The Soviet Navy evolved considerably after World War 2 (1939-1945) and became a global threat to the West in the many decades that followed. To match the service pound-for-pound, the United States Navy (USN) invested heavily in many vessel types including destroyers. One of the more critical designs, indeed also one of the most successful of the early Cold War period, was the Charles F. Adams-class which numbered twenty-nine ships (twenty-three for the USN with three apiece built for West Germany and Australia to a slightly revised standard). The vessels were 3,300 ton warships equipped as "guided-missile destroyers" capable of Blue Water service, operating either independently or as part of the main fighting fleet.
The lead-ship became USS Charles F. Adams (DDG-2) built by Bath Iron Works with the keel laid down on June 16th, 1958. The ship was launched on September 8th, 1959 and entered commissioned service on September 10th, 1960 - becoming the first dedicated guided-missile destroyer in the USN (while also being the last steam-powered ships for the branch).
Initially, the warships were to be a subsequent class of the Forrest Sherman-type and Adams was intended to carry the Pennant Number "DD-952". However, the vastly redesigned battlefield role for the new ship caused the class to become its own group, led by DDG-2 herself.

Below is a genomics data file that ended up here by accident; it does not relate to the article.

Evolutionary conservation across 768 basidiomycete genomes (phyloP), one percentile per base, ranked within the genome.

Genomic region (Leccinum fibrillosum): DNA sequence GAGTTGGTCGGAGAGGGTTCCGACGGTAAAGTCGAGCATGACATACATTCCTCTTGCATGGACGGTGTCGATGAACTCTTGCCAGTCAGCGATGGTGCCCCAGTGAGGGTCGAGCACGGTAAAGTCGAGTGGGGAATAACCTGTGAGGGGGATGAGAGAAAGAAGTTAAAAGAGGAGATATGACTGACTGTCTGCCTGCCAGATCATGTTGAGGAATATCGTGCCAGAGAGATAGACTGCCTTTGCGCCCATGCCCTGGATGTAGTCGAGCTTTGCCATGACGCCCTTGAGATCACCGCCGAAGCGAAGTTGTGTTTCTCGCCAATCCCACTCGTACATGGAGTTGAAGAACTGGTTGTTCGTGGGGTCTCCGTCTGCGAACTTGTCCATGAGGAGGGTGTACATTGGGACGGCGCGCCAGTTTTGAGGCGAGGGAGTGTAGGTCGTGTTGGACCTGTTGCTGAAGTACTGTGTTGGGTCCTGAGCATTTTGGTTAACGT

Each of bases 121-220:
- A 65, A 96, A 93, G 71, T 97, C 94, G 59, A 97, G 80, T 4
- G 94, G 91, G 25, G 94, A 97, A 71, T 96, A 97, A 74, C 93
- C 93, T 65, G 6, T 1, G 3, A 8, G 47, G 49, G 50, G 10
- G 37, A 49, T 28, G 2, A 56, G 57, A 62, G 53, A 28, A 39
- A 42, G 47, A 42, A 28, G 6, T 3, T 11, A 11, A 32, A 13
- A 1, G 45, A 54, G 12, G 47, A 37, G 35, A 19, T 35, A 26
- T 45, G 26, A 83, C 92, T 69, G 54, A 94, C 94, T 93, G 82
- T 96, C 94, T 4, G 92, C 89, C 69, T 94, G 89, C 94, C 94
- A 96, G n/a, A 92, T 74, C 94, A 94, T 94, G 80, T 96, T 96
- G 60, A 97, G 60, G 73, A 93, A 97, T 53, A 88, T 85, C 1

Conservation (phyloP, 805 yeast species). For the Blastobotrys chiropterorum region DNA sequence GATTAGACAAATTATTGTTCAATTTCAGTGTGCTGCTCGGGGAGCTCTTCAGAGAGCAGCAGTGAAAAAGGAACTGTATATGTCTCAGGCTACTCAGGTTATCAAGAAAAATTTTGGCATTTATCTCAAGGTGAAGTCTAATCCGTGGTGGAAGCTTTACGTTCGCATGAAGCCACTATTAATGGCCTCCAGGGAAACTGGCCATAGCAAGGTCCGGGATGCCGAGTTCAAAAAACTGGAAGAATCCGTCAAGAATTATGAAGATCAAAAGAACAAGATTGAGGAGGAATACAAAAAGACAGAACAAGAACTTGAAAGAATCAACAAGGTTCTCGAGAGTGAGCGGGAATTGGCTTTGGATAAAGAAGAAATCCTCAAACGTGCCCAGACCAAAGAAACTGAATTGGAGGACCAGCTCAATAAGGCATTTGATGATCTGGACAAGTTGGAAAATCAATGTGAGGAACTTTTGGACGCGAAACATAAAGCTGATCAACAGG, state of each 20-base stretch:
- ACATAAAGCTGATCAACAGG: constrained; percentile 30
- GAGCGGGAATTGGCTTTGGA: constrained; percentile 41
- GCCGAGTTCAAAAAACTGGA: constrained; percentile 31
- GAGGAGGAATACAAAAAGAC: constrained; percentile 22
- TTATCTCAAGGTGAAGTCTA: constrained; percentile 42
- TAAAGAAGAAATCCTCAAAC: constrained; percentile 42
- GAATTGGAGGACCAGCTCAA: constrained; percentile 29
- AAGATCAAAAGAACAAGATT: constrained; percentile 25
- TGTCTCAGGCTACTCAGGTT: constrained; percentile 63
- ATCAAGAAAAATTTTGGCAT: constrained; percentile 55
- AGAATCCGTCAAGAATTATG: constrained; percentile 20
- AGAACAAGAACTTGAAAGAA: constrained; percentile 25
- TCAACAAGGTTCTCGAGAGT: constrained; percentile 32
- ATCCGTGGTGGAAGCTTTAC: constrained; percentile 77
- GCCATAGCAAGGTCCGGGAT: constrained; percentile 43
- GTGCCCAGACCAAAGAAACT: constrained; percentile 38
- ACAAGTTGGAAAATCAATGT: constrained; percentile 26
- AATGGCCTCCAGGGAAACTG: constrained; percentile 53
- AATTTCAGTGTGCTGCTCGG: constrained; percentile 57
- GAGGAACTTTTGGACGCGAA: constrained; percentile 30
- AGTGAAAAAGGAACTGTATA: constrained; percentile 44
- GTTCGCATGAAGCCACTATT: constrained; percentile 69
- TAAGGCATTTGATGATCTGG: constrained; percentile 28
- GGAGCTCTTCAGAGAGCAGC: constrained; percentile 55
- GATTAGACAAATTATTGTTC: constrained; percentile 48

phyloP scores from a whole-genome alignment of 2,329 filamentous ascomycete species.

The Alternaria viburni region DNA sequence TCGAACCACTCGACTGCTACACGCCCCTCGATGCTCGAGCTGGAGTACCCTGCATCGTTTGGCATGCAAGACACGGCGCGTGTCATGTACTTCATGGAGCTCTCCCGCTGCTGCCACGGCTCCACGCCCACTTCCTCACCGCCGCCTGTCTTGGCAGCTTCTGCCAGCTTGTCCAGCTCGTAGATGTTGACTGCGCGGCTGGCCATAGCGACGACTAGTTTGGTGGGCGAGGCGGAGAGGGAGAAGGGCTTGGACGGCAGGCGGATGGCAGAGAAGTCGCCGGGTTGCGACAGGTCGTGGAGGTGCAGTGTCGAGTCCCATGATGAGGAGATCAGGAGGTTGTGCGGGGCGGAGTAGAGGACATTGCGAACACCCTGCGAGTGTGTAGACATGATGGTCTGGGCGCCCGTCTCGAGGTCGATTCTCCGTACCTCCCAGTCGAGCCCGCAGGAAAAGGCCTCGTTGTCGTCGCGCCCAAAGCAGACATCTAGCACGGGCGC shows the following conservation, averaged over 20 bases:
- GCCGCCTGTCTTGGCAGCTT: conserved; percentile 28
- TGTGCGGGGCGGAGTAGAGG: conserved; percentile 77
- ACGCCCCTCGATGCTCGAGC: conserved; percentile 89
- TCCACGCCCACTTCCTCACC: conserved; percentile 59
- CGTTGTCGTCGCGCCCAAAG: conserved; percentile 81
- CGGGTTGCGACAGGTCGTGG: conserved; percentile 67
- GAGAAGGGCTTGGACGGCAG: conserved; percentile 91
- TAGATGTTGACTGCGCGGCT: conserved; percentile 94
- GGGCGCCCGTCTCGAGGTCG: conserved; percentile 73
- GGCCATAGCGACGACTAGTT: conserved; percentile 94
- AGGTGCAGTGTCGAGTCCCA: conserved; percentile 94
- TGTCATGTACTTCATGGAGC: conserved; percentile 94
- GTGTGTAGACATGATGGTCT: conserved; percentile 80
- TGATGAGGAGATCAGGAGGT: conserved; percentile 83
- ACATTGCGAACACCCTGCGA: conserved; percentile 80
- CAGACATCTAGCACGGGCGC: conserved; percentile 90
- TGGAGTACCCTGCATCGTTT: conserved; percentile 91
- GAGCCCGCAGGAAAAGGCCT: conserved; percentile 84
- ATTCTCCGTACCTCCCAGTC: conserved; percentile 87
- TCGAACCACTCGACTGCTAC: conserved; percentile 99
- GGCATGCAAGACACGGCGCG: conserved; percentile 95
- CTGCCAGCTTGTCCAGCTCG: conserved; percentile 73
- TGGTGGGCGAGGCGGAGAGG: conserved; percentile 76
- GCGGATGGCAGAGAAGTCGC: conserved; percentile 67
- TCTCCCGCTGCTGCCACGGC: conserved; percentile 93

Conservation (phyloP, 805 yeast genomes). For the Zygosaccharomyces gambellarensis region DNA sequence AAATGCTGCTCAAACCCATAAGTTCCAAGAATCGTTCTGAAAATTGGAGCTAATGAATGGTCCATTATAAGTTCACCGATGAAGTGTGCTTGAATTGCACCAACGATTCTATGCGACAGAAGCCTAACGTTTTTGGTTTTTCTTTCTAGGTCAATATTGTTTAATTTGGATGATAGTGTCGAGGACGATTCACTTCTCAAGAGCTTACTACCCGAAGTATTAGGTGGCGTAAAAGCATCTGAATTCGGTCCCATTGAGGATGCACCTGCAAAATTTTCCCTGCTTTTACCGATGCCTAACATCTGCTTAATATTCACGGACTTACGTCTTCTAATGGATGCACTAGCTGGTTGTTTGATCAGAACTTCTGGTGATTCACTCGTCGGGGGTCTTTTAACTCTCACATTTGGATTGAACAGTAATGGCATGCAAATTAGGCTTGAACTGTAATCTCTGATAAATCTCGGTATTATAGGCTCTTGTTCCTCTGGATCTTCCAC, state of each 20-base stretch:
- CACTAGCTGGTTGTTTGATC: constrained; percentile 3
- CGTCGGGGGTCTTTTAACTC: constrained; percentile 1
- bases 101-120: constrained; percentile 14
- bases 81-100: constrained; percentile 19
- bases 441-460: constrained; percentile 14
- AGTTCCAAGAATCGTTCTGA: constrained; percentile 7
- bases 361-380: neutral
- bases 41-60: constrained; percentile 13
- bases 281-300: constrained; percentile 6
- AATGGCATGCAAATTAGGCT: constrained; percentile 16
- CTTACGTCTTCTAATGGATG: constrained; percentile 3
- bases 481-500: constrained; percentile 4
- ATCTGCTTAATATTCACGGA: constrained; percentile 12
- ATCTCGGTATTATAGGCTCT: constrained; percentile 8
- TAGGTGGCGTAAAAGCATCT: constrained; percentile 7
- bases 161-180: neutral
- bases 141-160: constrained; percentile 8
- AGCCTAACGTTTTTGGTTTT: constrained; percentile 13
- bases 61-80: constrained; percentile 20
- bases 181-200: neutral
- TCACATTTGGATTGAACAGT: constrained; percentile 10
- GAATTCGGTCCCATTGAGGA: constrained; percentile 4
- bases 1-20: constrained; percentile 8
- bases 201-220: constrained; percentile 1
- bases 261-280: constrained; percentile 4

As guided-missile destroyers, the class showcased a primary missile-minded armament suite. This involved the Mk 11 missile launcher for the RIM-24 "Tartar" Surface-t-Air Missile (SAM) weapon. Beyond this, the warship was rather conventional with its armament array: 2 x 5" turreted deck guns, 1 x RUR-5 Anti-Submarine ROCket (ASROC) launcher, and 2 x Mark 32 triple torpedo tubes. This gave the vessel strong at-range capabilities against aerial, surface, and under water threats. Beyond this the ship carried the AN/SPS-39 3D air-search radar, the AN/SPS-10 surface-search radar, and AN/SPG-51 missile Fire Control Radar (FCR). Consistent with other ships of the period, the Adams and her class also carried sonar.
Aboard was a crew of 354 that included 24 officers and 330 enlisted personnel. Power was from 4 x Babcock & Wilcox boiler units feeding 2 x General Electric steam turbines developing 70,000 horsepower driving 2 x Shafts under stern. In ideal conditions, this gave the destroyer a true headway speed of 33 knots and a range out to 4,500 nautical miles. Dimensions included a running length of 437 feet, a beam of 47 feet, and a draught of 15 feet. Displacement was 3,2780 tons under standard loads and up to 4,525 tons under full loads.
Besides friendly port-of-calls throughout Middle East and Indian waters, Adams was used as part of the recovery operation to secure the Mercury 8 mission capsule. It was also pressed into blockade service during the Cuban Missile Crisis of October 1962. Adams was not part of the modernization given to other vessels of the class and was therefore decommissioned on August 1st, 1990 and had her name struck from the Naval Register. Attempts were made at preserving the vessel as a floating museum but these fell to naught - the stripped hull was scrapped in Brownsville, Texas as recently as 2020.